Romans, Rightly Divided & Verse-by-Verse
Session 18 | Romans 7:9-25
Romans 5:12-8:39 | Giving Testimony To The Validity Of The Mystery
Supplemental Resource, Romans Graphically Presented, pg. 28
Romans 6:1-7:25 | A Message To Believing Jews In Overlap Times
Supplemental Resource, Romans Graphically Presented, pgs. 32-35
Romans 7:1-25 | Dead Unto The Law
Supplemental Resource, Romans Graphically Presented, pgs. 35
Verses 1-8 – see session 17.
#### Verse 9 – Black
In what way could Paul have been alive without the law? At its simplest sense, Paul seems to be talking about a time in his life in which he lived outside the law. However, in light of Philippians 3:5-6 this is a very hard position to support.
Most commentaries, then, assume that Paul means that he thought he was alive without the law. That is, that he was delusional in piosity, and then he woke up to the realities of the Law and recognized his wretched nature. However, this interpretation seems far too convenient as a support of the Calvinist/evangelical system and far too removed from what Paul actually says, both here and in Philippians 3:5-6.
My best proposal is that Paul here is using the pronoun I in a theoretical sense, as in, “suppose I was alive without the law…” His purpose being to show that the law increased guilt. Thus, this proposal is viewing I as a placeholder for anyone.
While this is not a perfect solution, it may help deal with further use of the first-person singular pronoun throughout the chapter.
To support the proposal, it is worthy to note that Paul uses the first-person plural pronoun (ἐγώ) 18 times in Romans, and this is the very first time. Furthermore, one-third of the uses of this pronoun are in chapter 7. (Note: in English the pronoun “I” is found beginning in chapter 1, but these are embedded within the verb and the pronoun ἐγώ is not therefore printed and emphasized. In each of the usages of ἐγώ in chapter 7, the verb itself could have expressed the first-person plural without the pronoun, yet Paul chose to use the pronoun).
Finally, this proposal, while not perfect, seems better than the alternative (which goes against Paul’s own testimony in Philippians 3:5-6). The only other alternative is to ignore what Paul says. I choose to take an “imperfect” solution to a difficult verse.
#### Verse 10 – Black
Recall that Paul is stating benefits and not curses of the Law. A major benefit of the Law is that it was ordained to life. (Paul speaks of the commandment as indicative of the Law).
If the Law was ordained to life then Calvinism and Evangelicalism must come forth and reject one of their basic tenets, that the Law only brings death. For example, Got Questions says, “because we cannot keep God’s Law on our own, the result is only sin and death for those under the Law.” But if the Law was ordained to life, then how can its result be “only sin and death,” as Got Questions (and so many others) attests?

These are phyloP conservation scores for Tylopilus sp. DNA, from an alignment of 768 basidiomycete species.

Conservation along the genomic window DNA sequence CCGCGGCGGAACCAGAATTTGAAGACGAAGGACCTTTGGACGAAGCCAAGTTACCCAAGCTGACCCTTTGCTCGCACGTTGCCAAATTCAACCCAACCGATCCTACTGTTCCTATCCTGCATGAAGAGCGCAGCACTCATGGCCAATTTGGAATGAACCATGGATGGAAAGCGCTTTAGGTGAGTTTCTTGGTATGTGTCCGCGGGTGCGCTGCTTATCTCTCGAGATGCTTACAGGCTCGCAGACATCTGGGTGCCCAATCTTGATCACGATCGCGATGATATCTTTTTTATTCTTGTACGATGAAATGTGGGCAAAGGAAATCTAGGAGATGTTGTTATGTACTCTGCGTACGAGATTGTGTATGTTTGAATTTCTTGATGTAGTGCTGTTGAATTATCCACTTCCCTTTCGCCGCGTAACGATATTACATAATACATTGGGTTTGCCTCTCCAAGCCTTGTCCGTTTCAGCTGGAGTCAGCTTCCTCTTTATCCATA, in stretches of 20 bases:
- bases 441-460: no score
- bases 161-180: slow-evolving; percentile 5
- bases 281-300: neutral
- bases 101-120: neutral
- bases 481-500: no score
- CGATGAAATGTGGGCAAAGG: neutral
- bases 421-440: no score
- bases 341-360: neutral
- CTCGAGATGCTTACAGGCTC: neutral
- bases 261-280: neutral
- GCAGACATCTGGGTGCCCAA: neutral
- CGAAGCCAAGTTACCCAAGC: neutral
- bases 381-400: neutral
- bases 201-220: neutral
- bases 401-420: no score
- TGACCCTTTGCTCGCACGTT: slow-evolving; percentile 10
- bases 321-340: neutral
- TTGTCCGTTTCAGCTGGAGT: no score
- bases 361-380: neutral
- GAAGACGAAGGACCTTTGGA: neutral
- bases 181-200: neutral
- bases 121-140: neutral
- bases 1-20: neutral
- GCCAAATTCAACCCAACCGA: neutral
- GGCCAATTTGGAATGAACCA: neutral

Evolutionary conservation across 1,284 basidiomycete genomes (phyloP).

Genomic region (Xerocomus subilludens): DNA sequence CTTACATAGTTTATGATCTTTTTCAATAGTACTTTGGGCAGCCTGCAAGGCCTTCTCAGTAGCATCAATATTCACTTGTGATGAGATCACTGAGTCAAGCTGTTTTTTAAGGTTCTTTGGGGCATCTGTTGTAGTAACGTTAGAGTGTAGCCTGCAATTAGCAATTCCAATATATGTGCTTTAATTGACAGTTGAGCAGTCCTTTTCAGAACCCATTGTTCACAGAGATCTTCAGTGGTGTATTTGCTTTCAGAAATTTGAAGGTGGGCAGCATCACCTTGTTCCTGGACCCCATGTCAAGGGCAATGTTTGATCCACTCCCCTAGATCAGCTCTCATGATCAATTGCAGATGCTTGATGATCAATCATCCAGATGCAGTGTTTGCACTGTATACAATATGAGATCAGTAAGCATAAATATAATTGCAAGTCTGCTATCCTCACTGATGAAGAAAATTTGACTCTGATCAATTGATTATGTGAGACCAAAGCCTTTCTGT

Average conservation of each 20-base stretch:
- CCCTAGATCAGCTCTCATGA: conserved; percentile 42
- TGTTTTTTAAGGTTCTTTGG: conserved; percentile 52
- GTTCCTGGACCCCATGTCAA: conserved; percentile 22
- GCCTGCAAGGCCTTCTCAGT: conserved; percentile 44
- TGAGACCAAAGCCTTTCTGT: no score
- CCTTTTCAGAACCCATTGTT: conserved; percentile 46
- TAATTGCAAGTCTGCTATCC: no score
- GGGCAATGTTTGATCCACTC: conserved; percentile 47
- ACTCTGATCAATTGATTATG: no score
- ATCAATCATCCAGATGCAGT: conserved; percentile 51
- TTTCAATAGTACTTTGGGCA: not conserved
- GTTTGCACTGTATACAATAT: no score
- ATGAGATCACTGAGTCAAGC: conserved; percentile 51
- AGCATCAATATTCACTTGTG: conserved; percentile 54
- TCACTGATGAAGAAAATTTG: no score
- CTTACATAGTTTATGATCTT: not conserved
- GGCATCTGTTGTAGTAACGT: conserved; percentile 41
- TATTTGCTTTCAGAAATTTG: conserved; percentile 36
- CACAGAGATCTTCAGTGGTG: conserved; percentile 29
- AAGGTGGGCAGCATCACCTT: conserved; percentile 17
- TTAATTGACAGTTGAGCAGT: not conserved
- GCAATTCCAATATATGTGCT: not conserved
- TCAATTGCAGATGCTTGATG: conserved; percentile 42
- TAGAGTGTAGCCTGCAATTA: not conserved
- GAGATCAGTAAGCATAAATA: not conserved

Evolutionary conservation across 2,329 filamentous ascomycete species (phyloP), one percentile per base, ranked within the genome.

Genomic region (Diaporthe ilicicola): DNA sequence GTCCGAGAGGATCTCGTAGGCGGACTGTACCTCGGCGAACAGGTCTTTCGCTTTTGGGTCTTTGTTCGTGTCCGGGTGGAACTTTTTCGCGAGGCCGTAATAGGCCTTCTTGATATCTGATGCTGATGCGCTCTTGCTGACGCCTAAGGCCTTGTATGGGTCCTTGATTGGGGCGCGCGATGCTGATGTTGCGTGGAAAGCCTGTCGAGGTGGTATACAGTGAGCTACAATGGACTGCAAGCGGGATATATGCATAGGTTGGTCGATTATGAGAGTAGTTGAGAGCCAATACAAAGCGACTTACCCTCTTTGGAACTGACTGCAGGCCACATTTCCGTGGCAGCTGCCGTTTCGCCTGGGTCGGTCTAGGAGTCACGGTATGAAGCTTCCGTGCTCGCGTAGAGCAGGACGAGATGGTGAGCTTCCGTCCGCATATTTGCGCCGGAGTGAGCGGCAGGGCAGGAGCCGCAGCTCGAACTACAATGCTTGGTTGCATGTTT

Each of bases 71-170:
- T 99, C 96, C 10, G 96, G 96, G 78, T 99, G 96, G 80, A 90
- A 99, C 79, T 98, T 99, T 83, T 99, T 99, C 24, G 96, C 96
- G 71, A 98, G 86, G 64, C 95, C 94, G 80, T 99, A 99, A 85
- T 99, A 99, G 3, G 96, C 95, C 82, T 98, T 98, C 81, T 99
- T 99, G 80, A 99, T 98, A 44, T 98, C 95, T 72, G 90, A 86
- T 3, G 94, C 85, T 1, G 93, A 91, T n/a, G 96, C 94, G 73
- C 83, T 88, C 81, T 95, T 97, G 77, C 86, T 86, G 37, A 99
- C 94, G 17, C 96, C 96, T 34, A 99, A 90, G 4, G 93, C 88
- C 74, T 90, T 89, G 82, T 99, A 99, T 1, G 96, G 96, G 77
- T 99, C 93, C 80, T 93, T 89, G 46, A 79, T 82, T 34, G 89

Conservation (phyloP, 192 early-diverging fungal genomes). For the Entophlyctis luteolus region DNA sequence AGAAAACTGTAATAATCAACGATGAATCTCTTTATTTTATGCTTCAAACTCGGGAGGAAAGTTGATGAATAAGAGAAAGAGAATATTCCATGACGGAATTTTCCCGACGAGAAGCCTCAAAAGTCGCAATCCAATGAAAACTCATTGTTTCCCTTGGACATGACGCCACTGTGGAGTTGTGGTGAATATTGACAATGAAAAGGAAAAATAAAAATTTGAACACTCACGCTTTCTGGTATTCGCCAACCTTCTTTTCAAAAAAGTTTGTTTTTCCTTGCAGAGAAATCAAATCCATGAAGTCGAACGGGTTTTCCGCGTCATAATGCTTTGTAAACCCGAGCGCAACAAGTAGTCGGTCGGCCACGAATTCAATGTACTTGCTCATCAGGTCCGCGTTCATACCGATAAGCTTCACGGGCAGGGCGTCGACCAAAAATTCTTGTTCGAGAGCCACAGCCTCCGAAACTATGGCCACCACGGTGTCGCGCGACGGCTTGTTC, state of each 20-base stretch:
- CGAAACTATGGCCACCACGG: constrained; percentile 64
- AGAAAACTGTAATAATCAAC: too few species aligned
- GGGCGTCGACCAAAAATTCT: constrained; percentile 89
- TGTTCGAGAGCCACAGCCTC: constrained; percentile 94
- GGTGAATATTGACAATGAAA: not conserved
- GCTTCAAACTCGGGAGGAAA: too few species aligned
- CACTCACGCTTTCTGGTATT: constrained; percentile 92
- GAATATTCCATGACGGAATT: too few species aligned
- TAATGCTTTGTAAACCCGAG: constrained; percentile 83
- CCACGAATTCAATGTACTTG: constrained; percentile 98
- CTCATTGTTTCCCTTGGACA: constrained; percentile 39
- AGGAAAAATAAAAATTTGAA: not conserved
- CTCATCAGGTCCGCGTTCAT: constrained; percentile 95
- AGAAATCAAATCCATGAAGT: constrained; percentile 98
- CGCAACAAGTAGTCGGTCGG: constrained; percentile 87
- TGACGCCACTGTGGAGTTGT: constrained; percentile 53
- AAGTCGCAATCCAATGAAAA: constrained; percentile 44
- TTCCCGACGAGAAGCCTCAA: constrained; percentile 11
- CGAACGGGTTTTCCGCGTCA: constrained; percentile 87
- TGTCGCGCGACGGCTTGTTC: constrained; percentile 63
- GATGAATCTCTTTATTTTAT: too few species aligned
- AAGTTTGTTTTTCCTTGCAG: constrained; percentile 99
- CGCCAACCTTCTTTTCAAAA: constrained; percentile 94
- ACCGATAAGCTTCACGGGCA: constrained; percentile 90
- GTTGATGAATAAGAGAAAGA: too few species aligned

I think we must admit that if the Law was ordained to life, then it must have had the ability to perform and come to its full purpose. Even if Paul’s “everyman” (represented in the pronoun) struggled to find anything but death, this does not change the Law’s ability.
#### Verse 11 – Black
Paul very clearly puts the blame where the blame is due: sin, which used the commandment and deceived me and using the Law as a weapon, it slew me.
#### Verse 12 – Black
It seems that if indeed the law is holy, and the commandment holy, and just, and good (and how could we argue otherwise), and it was ordained to life (v. 9), then our perspective on the law must be positive and not negative. The Law brought life, just as it was designed to do. But now, in the dispensation of grace, God is offering that which is infinitely better, a gift of life rather than a reward of life.
#### Verse 13 – Black
Paul, once again, drives home his belief that the Law is good and should not be considered an instrument of death. The Law does not kill. However, sin used the law to appear sin and become exceeding sinful.
#### Verse 14 – Black
Verse 14 sets the groundwork for verses 15-25. Paul’s core belief is that the law is spiritual, which is a shorthand manner of all the good things he has just said about the Law. His second core belief is that I am carnal, sold under sin. It may be that Adam did the “selling,” but under sin is where “I” reside in the flesh. Sin is the ultimate problem, and not the Law.
#### Verses 15-24 | Black
This section (vv. 15-24) is a “back and forth” testimony between that which “I” would versus that which “I” would not. And, in these verses, the “would not” wins, every time. The inward man (v. 22) delights in God’s law, but the law in my members (v. 23) (i.e., the “outward man”) is warring against the law of my mind (v. 23). Thus there is a spiritual-vs-physical tug-of-war taking place within. And who would not attest to this struggle!
Note that it is difficult to argue for so-called “Total Depravity” while also holding to these verses, which speak of a “partial” depravity (if depravity is even the word that should be used).
In the end, Paul’s “I” cries out for deliverance from the body of this death (v. 24).
#### Verse 25 – Black
Verse 25 answers the question of deliverance in verse 24. It is through Jesus Christ our Lord that there is deliverance from the body of this death (v. 24).
Paul makes his summary, stating, in brief, the problem of life under the law, and it is similar to the words Jesus used to warn Peter, the spirit indeed is willing, but the flesh is weak (Matt. 26:41).
What Is The Law of Sin and Death?_ Got Questions. https://www.gotquestions.org/law-of-sin-and-death.html. Accessed April 6, 2023.